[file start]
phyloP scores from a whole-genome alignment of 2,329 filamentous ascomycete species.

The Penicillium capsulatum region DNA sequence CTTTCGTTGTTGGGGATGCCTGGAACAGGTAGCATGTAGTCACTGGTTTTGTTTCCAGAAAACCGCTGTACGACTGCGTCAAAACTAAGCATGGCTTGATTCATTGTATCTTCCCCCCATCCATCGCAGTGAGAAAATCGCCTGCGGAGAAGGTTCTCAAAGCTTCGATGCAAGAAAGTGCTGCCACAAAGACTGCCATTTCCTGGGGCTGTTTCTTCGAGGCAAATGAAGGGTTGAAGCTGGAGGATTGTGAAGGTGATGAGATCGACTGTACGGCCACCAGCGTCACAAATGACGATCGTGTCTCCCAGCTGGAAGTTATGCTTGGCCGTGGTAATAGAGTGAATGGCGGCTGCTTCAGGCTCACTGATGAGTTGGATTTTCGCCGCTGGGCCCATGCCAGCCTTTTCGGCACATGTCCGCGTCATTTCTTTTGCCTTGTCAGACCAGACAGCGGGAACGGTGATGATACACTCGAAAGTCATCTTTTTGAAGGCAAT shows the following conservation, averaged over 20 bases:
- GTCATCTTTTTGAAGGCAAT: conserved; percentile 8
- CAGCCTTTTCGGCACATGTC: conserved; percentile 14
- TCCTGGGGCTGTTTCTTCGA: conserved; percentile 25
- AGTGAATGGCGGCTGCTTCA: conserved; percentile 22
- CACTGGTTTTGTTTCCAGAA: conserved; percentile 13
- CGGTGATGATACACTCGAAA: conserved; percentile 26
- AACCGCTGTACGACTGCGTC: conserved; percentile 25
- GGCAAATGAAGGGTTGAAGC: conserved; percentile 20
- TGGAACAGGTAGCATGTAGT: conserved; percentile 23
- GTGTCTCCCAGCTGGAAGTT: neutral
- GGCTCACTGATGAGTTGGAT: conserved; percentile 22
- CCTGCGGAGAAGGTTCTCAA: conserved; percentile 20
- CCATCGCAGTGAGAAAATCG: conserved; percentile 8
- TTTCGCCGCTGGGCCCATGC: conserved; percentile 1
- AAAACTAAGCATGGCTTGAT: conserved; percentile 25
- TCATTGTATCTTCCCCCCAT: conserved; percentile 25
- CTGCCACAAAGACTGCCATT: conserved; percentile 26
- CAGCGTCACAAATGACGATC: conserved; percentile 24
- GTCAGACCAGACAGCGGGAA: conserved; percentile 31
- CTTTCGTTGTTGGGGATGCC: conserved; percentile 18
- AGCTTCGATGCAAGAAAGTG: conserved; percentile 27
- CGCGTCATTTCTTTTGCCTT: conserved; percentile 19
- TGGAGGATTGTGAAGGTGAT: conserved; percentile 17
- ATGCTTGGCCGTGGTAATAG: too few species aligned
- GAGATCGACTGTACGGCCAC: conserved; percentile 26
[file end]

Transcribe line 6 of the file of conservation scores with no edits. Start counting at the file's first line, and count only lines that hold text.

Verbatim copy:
- AGTGAATGGCGGCTGCTTCA: conserved; percentile 22